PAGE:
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LazMan
Premium
join:2003-03-26
canada
reply to DarkSithPro

Re: Jailbreaking cell phones to become ILLEGAL at midnight

said by DarkSithPro:

What difference does it make if you buy it subsidized, or not? You're still under contract and if you breach the contract you pay a hefty early termination fee. Either way the end result will be the same. The carrier still gets it's money. Also A lot of people root their phone to avoid additional tethering fees. It's absolutely ridiculous that the phone carrier charges you extra to use your limited data as you choose. I think people should fight back and demand roll-over unused data and unreasonable charges, along with unreasonable bloatware the carrier puts on their phones.

Difference is - if the carrier is subsidizing the phone, they are counting on x amount of revenue over the term of the contract to recoup the cost of the subsidy... Like I said - an iPhone 5 costs about $700 to buy outright, and $50 on a 3 year contract... the carrier is $650 in the hole on day 1. The ETFs (at least in Canada) are typically limited to about $200... So in theory, I buy a phone on contract monday for $50 - cancel it on Tuesday, and pay a $200 ETF - I'm still $450 ahead of the game; and the carrier is out $450 (they pay Apple/Samsung/HTC, etc for the device either way... Cost of acquisition is the term, and it's one of the biggest expenses carriers face)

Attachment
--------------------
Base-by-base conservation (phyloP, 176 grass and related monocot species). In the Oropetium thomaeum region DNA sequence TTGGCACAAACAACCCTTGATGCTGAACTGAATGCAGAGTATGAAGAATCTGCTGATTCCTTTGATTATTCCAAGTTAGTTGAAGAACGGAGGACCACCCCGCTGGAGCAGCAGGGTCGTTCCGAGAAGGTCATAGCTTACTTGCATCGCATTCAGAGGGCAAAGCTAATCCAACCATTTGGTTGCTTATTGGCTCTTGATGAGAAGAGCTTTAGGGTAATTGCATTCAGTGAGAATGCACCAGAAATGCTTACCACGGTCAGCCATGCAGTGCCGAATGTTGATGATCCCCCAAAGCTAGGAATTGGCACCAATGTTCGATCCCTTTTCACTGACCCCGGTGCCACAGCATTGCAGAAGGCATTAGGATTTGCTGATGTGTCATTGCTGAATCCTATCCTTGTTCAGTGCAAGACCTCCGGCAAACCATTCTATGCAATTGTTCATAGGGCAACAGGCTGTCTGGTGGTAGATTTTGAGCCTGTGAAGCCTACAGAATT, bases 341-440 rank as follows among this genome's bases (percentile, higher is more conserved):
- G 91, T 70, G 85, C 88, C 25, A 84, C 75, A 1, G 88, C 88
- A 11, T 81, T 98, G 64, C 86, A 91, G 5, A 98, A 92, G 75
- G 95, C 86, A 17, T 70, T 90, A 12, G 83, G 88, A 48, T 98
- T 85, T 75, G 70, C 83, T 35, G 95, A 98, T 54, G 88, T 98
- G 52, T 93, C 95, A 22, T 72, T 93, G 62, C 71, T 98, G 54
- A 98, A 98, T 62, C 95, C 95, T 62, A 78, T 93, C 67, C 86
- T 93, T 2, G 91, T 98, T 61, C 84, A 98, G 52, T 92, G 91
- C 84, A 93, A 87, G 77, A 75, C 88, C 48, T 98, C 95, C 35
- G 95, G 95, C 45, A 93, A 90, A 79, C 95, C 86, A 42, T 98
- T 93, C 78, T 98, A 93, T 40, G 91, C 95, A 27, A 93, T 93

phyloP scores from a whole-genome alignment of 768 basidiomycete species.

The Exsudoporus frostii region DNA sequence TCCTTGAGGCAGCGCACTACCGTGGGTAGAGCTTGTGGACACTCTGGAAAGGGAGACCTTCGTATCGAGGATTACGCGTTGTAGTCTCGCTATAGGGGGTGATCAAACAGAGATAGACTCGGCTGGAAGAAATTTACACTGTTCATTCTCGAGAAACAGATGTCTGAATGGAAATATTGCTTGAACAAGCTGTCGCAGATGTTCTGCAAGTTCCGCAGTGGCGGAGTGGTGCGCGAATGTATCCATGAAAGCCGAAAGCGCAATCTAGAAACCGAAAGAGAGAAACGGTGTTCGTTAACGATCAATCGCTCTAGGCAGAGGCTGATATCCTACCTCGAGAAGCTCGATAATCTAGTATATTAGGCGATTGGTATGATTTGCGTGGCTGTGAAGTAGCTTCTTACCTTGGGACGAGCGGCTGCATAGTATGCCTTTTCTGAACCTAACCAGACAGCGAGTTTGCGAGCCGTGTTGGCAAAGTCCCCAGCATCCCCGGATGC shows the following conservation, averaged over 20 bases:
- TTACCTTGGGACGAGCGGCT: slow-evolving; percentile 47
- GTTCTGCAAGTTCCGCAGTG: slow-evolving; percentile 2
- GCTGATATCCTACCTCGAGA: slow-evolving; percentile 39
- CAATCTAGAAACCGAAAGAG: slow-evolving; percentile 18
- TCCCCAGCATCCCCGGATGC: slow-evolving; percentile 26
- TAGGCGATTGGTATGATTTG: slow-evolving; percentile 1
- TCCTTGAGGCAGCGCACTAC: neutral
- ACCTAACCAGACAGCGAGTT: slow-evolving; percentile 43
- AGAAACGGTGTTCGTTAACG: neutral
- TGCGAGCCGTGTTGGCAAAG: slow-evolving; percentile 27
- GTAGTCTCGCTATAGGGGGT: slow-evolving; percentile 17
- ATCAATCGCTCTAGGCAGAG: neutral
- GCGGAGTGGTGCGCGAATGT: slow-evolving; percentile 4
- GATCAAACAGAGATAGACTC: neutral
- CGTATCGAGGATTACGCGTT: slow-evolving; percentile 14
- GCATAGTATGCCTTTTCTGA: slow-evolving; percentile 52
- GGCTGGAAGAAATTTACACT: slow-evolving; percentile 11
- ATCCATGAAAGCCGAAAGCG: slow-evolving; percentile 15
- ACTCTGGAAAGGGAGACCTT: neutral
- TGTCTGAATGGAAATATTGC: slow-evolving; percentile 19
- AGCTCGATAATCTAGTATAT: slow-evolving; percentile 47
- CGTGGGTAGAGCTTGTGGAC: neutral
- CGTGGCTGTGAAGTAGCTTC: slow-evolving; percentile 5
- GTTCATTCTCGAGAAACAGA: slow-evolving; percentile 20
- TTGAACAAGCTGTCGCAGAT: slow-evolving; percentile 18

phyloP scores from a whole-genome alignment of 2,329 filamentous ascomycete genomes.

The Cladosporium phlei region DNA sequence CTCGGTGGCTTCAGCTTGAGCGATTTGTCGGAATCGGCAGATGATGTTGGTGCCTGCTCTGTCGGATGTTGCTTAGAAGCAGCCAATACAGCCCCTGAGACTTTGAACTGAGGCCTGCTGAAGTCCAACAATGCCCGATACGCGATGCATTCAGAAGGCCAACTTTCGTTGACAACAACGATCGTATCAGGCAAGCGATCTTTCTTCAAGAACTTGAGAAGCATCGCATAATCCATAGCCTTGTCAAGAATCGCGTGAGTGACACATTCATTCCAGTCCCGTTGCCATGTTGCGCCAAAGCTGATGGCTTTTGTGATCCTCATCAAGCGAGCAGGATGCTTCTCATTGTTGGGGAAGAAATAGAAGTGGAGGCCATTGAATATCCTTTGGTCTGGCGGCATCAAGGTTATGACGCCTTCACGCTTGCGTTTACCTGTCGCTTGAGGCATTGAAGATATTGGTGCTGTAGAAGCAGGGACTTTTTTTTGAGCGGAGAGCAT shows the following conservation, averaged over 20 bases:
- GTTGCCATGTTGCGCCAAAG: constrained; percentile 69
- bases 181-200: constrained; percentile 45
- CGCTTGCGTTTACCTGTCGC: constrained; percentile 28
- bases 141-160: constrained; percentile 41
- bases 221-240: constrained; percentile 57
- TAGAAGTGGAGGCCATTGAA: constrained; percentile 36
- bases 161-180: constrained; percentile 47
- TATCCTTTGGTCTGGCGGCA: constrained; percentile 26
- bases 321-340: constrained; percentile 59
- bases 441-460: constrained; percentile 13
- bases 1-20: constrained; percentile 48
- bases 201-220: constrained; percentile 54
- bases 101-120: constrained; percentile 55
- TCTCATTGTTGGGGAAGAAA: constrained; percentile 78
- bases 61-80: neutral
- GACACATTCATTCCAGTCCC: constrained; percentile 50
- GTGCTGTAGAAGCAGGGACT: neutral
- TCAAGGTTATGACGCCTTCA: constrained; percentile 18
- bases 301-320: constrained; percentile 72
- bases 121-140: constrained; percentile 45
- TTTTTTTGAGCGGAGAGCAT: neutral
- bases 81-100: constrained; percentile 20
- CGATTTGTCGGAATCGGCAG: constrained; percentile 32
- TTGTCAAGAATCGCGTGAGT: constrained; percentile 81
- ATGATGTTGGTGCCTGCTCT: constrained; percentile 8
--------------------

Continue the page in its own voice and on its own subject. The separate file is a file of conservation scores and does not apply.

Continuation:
Rooting/jailbreaking is different then the lock ruling here, from what I understand, and remains completely legal.


DarkSithPro

join:2005-02-12
Tempe, AZ
kudos:2

1 edit

said by LazMan:

said by DarkSithPro:

What difference does it make if you buy it subsidized, or not? You're still under contract and if you breach the contract you pay a hefty early termination fee. Either way the end result will be the same. The carrier still gets it's money. Also A lot of people root their phone to avoid additional tethering fees. It's absolutely ridiculous that the phone carrier charges you extra to use your limited data as you choose. I think people should fight back and demand roll-over unused data and unreasonable charges, along with unreasonable bloatware the carrier puts on their phones.

The ETFs (at least in Canada) are typically limited to about $200... So in theory, I buy a phone on contract monday for $50 - cancel it on Tuesday, and pay a $200 ETF - I'm still $450 ahead of the game; and the carrier is out $450 (they pay Apple/Samsung/HTC, etc for the device either way... Cost of acquisition is the term, and it's one of the biggest expenses carriers face)